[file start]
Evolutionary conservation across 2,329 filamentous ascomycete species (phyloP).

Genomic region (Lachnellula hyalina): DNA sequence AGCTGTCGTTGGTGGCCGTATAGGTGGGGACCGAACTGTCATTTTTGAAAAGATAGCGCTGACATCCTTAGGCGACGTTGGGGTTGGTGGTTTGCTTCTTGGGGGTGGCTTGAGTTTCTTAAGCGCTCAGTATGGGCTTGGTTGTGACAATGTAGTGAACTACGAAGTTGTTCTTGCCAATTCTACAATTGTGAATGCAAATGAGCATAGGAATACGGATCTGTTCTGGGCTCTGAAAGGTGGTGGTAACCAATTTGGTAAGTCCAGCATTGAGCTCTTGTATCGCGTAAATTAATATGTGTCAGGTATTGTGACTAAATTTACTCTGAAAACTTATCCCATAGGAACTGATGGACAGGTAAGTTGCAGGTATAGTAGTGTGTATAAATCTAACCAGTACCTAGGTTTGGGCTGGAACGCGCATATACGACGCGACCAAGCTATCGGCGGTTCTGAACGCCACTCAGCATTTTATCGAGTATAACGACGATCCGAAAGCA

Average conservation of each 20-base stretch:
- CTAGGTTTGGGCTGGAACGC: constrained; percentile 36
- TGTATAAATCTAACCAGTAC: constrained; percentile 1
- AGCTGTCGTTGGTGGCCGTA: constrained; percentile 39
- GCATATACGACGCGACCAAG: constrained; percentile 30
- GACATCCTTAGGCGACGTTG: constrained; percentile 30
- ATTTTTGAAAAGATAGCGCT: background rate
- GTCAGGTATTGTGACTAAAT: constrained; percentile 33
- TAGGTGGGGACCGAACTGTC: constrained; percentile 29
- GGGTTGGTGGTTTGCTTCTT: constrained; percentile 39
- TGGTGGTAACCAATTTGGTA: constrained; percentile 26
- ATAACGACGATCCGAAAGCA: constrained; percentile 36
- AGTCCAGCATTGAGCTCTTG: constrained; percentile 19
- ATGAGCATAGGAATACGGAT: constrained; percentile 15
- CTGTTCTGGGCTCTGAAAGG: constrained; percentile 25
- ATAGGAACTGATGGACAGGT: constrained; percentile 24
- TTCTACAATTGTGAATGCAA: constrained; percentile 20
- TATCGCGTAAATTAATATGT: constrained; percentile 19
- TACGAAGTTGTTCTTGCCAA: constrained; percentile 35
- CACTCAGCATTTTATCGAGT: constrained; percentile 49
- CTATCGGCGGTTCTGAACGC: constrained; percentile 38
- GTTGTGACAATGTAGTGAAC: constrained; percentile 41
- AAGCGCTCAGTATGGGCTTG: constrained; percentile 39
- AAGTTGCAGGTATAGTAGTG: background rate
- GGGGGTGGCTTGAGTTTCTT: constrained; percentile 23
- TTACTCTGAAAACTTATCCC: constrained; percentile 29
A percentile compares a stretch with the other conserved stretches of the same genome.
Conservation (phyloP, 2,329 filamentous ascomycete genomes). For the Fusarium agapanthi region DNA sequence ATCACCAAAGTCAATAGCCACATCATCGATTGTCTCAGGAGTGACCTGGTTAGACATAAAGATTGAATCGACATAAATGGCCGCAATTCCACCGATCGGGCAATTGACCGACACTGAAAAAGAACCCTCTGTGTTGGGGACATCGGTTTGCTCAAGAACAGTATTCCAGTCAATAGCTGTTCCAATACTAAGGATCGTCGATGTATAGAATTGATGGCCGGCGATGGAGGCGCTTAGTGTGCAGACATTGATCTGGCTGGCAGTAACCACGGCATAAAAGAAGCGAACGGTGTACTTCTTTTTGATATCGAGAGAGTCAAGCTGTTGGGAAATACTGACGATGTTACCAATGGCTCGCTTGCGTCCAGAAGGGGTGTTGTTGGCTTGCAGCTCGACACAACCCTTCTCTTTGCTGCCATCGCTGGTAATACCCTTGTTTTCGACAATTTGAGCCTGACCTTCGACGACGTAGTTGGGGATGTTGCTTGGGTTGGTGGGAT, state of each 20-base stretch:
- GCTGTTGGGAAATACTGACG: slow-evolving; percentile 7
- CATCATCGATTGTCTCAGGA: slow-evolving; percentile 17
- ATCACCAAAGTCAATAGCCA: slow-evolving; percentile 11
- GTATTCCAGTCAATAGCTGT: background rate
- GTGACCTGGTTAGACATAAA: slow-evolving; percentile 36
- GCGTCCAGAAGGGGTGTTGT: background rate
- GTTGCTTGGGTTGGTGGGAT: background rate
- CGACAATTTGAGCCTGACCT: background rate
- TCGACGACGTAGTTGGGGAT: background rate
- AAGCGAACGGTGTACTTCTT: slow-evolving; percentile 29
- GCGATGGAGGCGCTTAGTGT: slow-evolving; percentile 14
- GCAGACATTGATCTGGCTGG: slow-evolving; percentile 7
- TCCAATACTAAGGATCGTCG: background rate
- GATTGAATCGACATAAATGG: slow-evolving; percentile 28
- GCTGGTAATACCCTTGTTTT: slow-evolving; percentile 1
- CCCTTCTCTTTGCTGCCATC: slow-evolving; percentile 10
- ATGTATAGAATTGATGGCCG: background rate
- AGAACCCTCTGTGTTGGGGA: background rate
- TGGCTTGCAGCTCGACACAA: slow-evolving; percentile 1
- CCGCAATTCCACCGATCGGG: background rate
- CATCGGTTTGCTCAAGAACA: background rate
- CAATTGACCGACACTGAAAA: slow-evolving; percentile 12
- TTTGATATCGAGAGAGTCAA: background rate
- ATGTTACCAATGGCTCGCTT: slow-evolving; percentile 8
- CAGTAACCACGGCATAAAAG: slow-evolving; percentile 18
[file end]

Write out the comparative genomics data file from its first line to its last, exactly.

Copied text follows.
Evolutionary conservation across 2,329 filamentous ascomycete species (phyloP).

Genomic region (Lachnellula hyalina): DNA sequence AGCTGTCGTTGGTGGCCGTATAGGTGGGGACCGAACTGTCATTTTTGAAAAGATAGCGCTGACATCCTTAGGCGACGTTGGGGTTGGTGGTTTGCTTCTTGGGGGTGGCTTGAGTTTCTTAAGCGCTCAGTATGGGCTTGGTTGTGACAATGTAGTGAACTACGAAGTTGTTCTTGCCAATTCTACAATTGTGAATGCAAATGAGCATAGGAATACGGATCTGTTCTGGGCTCTGAAAGGTGGTGGTAACCAATTTGGTAAGTCCAGCATTGAGCTCTTGTATCGCGTAAATTAATATGTGTCAGGTATTGTGACTAAATTTACTCTGAAAACTTATCCCATAGGAACTGATGGACAGGTAAGTTGCAGGTATAGTAGTGTGTATAAATCTAACCAGTACCTAGGTTTGGGCTGGAACGCGCATATACGACGCGACCAAGCTATCGGCGGTTCTGAACGCCACTCAGCATTTTATCGAGTATAACGACGATCCGAAAGCA

Average conservation of each 20-base stretch:
- CTAGGTTTGGGCTGGAACGC: constrained; percentile 36
- TGTATAAATCTAACCAGTAC: constrained; percentile 1
- AGCTGTCGTTGGTGGCCGTA: constrained; percentile 39
- GCATATACGACGCGACCAAG: constrained; percentile 30
- GACATCCTTAGGCGACGTTG: constrained; percentile 30
- ATTTTTGAAAAGATAGCGCT: background rate
- GTCAGGTATTGTGACTAAAT: constrained; percentile 33
- TAGGTGGGGACCGAACTGTC: constrained; percentile 29
- GGGTTGGTGGTTTGCTTCTT: constrained; percentile 39
- TGGTGGTAACCAATTTGGTA: constrained; percentile 26
- ATAACGACGATCCGAAAGCA: constrained; percentile 36
- AGTCCAGCATTGAGCTCTTG: constrained; percentile 19
- ATGAGCATAGGAATACGGAT: constrained; percentile 15
- CTGTTCTGGGCTCTGAAAGG: constrained; percentile 25
- ATAGGAACTGATGGACAGGT: constrained; percentile 24
- TTCTACAATTGTGAATGCAA: constrained; percentile 20
- TATCGCGTAAATTAATATGT: constrained; percentile 19
- TACGAAGTTGTTCTTGCCAA: constrained; percentile 35
- CACTCAGCATTTTATCGAGT: constrained; percentile 49
- CTATCGGCGGTTCTGAACGC: constrained; percentile 38
- GTTGTGACAATGTAGTGAAC: constrained; percentile 41
- AAGCGCTCAGTATGGGCTTG: constrained; percentile 39
- AAGTTGCAGGTATAGTAGTG: background rate
- GGGGGTGGCTTGAGTTTCTT: constrained; percentile 23
- TTACTCTGAAAACTTATCCC: constrained; percentile 29
A percentile compares a stretch with the other conserved stretches of the same genome.
Conservation (phyloP, 2,329 filamentous ascomycete genomes). For the Fusarium agapanthi region DNA sequence ATCACCAAAGTCAATAGCCACATCATCGATTGTCTCAGGAGTGACCTGGTTAGACATAAAGATTGAATCGACATAAATGGCCGCAATTCCACCGATCGGGCAATTGACCGACACTGAAAAAGAACCCTCTGTGTTGGGGACATCGGTTTGCTCAAGAACAGTATTCCAGTCAATAGCTGTTCCAATACTAAGGATCGTCGATGTATAGAATTGATGGCCGGCGATGGAGGCGCTTAGTGTGCAGACATTGATCTGGCTGGCAGTAACCACGGCATAAAAGAAGCGAACGGTGTACTTCTTTTTGATATCGAGAGAGTCAAGCTGTTGGGAAATACTGACGATGTTACCAATGGCTCGCTTGCGTCCAGAAGGGGTGTTGTTGGCTTGCAGCTCGACACAACCCTTCTCTTTGCTGCCATCGCTGGTAATACCCTTGTTTTCGACAATTTGAGCCTGACCTTCGACGACGTAGTTGGGGATGTTGCTTGGGTTGGTGGGAT, state of each 20-base stretch:
- GCTGTTGGGAAATACTGACG: slow-evolving; percentile 7
- CATCATCGATTGTCTCAGGA: slow-evolving; percentile 17
- ATCACCAAAGTCAATAGCCA: slow-evolving; percentile 11
- GTATTCCAGTCAATAGCTGT: background rate
- GTGACCTGGTTAGACATAAA: slow-evolving; percentile 36
- GCGTCCAGAAGGGGTGTTGT: background rate
- GTTGCTTGGGTTGGTGGGAT: background rate
- CGACAATTTGAGCCTGACCT: background rate
- TCGACGACGTAGTTGGGGAT: background rate
- AAGCGAACGGTGTACTTCTT: slow-evolving; percentile 29
- GCGATGGAGGCGCTTAGTGT: slow-evolving; percentile 14
- GCAGACATTGATCTGGCTGG: slow-evolving; percentile 7
- TCCAATACTAAGGATCGTCG: background rate
- GATTGAATCGACATAAATGG: slow-evolving; percentile 28
- GCTGGTAATACCCTTGTTTT: slow-evolving; percentile 1
- CCCTTCTCTTTGCTGCCATC: slow-evolving; percentile 10
- ATGTATAGAATTGATGGCCG: background rate
- AGAACCCTCTGTGTTGGGGA: background rate
- TGGCTTGCAGCTCGACACAA: slow-evolving; percentile 1
- CCGCAATTCCACCGATCGGG: background rate
- CATCGGTTTGCTCAAGAACA: background rate
- CAATTGACCGACACTGAAAA: slow-evolving; percentile 12
- TTTGATATCGAGAGAGTCAA: background rate
- ATGTTACCAATGGCTCGCTT: slow-evolving; percentile 8
- CAGTAACCACGGCATAAAAG: slow-evolving; percentile 18